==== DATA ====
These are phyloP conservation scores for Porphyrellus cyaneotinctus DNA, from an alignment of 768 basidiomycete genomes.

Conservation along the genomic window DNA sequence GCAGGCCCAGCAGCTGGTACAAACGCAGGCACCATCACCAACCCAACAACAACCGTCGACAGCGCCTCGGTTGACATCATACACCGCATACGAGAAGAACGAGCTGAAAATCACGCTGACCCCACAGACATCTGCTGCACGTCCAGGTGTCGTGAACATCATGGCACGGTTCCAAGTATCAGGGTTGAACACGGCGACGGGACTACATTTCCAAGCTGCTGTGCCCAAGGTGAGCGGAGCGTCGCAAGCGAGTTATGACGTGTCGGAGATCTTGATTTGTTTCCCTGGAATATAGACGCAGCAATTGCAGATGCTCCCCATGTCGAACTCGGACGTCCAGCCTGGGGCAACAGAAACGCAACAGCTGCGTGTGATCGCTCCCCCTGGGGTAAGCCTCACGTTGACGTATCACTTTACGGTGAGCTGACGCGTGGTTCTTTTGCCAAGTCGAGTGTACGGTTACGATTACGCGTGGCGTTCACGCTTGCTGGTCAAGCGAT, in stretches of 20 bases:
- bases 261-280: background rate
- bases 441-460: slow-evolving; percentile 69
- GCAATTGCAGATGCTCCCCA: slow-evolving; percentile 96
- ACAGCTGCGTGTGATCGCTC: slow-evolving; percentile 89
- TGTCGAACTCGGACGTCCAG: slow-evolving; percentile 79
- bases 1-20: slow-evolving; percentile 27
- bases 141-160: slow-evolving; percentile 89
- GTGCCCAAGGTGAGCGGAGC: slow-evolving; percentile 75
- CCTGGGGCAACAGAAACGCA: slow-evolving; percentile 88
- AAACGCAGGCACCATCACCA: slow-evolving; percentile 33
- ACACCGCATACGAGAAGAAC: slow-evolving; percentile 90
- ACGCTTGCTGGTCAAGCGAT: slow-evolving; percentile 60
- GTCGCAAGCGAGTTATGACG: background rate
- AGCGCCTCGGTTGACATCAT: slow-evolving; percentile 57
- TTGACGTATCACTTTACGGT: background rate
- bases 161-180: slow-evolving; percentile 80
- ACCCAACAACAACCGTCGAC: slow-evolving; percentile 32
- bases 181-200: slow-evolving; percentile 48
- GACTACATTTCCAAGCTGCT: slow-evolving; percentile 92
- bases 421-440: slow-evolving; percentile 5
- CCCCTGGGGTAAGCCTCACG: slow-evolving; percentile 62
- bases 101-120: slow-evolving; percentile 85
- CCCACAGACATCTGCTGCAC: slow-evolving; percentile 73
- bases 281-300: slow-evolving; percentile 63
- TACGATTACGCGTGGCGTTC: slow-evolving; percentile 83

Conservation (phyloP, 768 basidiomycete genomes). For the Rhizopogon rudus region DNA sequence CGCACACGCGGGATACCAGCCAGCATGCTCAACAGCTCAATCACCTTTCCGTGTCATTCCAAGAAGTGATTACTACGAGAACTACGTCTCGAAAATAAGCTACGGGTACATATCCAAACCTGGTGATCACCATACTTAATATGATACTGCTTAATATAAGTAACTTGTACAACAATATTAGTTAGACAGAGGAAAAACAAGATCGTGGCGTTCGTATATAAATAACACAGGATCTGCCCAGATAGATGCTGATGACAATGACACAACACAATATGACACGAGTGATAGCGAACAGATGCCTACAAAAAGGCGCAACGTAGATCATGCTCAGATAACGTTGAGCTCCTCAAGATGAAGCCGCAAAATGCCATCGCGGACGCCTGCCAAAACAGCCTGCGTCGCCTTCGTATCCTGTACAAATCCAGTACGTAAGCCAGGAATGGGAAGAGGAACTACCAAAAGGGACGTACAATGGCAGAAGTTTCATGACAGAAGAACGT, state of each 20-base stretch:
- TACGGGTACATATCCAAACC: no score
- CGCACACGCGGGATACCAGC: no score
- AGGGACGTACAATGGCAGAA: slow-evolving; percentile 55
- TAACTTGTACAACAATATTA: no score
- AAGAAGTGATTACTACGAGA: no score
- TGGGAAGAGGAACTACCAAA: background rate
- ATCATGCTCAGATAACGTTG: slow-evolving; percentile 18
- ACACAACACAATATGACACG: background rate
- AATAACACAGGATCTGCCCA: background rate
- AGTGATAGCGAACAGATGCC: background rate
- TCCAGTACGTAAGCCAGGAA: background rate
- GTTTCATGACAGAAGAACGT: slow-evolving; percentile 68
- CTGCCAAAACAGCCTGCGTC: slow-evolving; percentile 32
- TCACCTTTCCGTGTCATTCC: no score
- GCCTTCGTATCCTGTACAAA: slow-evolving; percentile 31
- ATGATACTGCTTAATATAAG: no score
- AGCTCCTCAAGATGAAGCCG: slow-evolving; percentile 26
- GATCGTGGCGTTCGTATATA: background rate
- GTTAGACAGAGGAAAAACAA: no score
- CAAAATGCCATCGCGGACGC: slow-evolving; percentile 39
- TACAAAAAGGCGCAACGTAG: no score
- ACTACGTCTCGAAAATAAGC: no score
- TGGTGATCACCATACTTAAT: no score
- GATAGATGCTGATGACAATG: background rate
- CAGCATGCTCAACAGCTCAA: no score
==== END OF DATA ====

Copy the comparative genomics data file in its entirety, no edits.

These are phyloP conservation scores for Porphyrellus cyaneotinctus DNA, from an alignment of 768 basidiomycete genomes.

Conservation along the genomic window DNA sequence GCAGGCCCAGCAGCTGGTACAAACGCAGGCACCATCACCAACCCAACAACAACCGTCGACAGCGCCTCGGTTGACATCATACACCGCATACGAGAAGAACGAGCTGAAAATCACGCTGACCCCACAGACATCTGCTGCACGTCCAGGTGTCGTGAACATCATGGCACGGTTCCAAGTATCAGGGTTGAACACGGCGACGGGACTACATTTCCAAGCTGCTGTGCCCAAGGTGAGCGGAGCGTCGCAAGCGAGTTATGACGTGTCGGAGATCTTGATTTGTTTCCCTGGAATATAGACGCAGCAATTGCAGATGCTCCCCATGTCGAACTCGGACGTCCAGCCTGGGGCAACAGAAACGCAACAGCTGCGTGTGATCGCTCCCCCTGGGGTAAGCCTCACGTTGACGTATCACTTTACGGTGAGCTGACGCGTGGTTCTTTTGCCAAGTCGAGTGTACGGTTACGATTACGCGTGGCGTTCACGCTTGCTGGTCAAGCGAT, in stretches of 20 bases:
- bases 261-280: background rate
- bases 441-460: slow-evolving; percentile 69
- GCAATTGCAGATGCTCCCCA: slow-evolving; percentile 96
- ACAGCTGCGTGTGATCGCTC: slow-evolving; percentile 89
- TGTCGAACTCGGACGTCCAG: slow-evolving; percentile 79
- bases 1-20: slow-evolving; percentile 27
- bases 141-160: slow-evolving; percentile 89
- GTGCCCAAGGTGAGCGGAGC: slow-evolving; percentile 75
- CCTGGGGCAACAGAAACGCA: slow-evolving; percentile 88
- AAACGCAGGCACCATCACCA: slow-evolving; percentile 33
- ACACCGCATACGAGAAGAAC: slow-evolving; percentile 90
- ACGCTTGCTGGTCAAGCGAT: slow-evolving; percentile 60
- GTCGCAAGCGAGTTATGACG: background rate
- AGCGCCTCGGTTGACATCAT: slow-evolving; percentile 57
- TTGACGTATCACTTTACGGT: background rate
- bases 161-180: slow-evolving; percentile 80
- ACCCAACAACAACCGTCGAC: slow-evolving; percentile 32
- bases 181-200: slow-evolving; percentile 48
- GACTACATTTCCAAGCTGCT: slow-evolving; percentile 92
- bases 421-440: slow-evolving; percentile 5
- CCCCTGGGGTAAGCCTCACG: slow-evolving; percentile 62
- bases 101-120: slow-evolving; percentile 85
- CCCACAGACATCTGCTGCAC: slow-evolving; percentile 73
- bases 281-300: slow-evolving; percentile 63
- TACGATTACGCGTGGCGTTC: slow-evolving; percentile 83

Conservation (phyloP, 768 basidiomycete genomes). For the Rhizopogon rudus region DNA sequence CGCACACGCGGGATACCAGCCAGCATGCTCAACAGCTCAATCACCTTTCCGTGTCATTCCAAGAAGTGATTACTACGAGAACTACGTCTCGAAAATAAGCTACGGGTACATATCCAAACCTGGTGATCACCATACTTAATATGATACTGCTTAATATAAGTAACTTGTACAACAATATTAGTTAGACAGAGGAAAAACAAGATCGTGGCGTTCGTATATAAATAACACAGGATCTGCCCAGATAGATGCTGATGACAATGACACAACACAATATGACACGAGTGATAGCGAACAGATGCCTACAAAAAGGCGCAACGTAGATCATGCTCAGATAACGTTGAGCTCCTCAAGATGAAGCCGCAAAATGCCATCGCGGACGCCTGCCAAAACAGCCTGCGTCGCCTTCGTATCCTGTACAAATCCAGTACGTAAGCCAGGAATGGGAAGAGGAACTACCAAAAGGGACGTACAATGGCAGAAGTTTCATGACAGAAGAACGT, state of each 20-base stretch:
- TACGGGTACATATCCAAACC: no score
- CGCACACGCGGGATACCAGC: no score
- AGGGACGTACAATGGCAGAA: slow-evolving; percentile 55
- TAACTTGTACAACAATATTA: no score
- AAGAAGTGATTACTACGAGA: no score
- TGGGAAGAGGAACTACCAAA: background rate
- ATCATGCTCAGATAACGTTG: slow-evolving; percentile 18
- ACACAACACAATATGACACG: background rate
- AATAACACAGGATCTGCCCA: background rate
- AGTGATAGCGAACAGATGCC: background rate
- TCCAGTACGTAAGCCAGGAA: background rate
- GTTTCATGACAGAAGAACGT: slow-evolving; percentile 68
- CTGCCAAAACAGCCTGCGTC: slow-evolving; percentile 32
- TCACCTTTCCGTGTCATTCC: no score
- GCCTTCGTATCCTGTACAAA: slow-evolving; percentile 31
- ATGATACTGCTTAATATAAG: no score
- AGCTCCTCAAGATGAAGCCG: slow-evolving; percentile 26
- GATCGTGGCGTTCGTATATA: background rate
- GTTAGACAGAGGAAAAACAA: no score
- CAAAATGCCATCGCGGACGC: slow-evolving; percentile 39
- TACAAAAAGGCGCAACGTAG: no score
- ACTACGTCTCGAAAATAAGC: no score
- TGGTGATCACCATACTTAAT: no score
- GATAGATGCTGATGACAATG: background rate
- CAGCATGCTCAACAGCTCAA: no score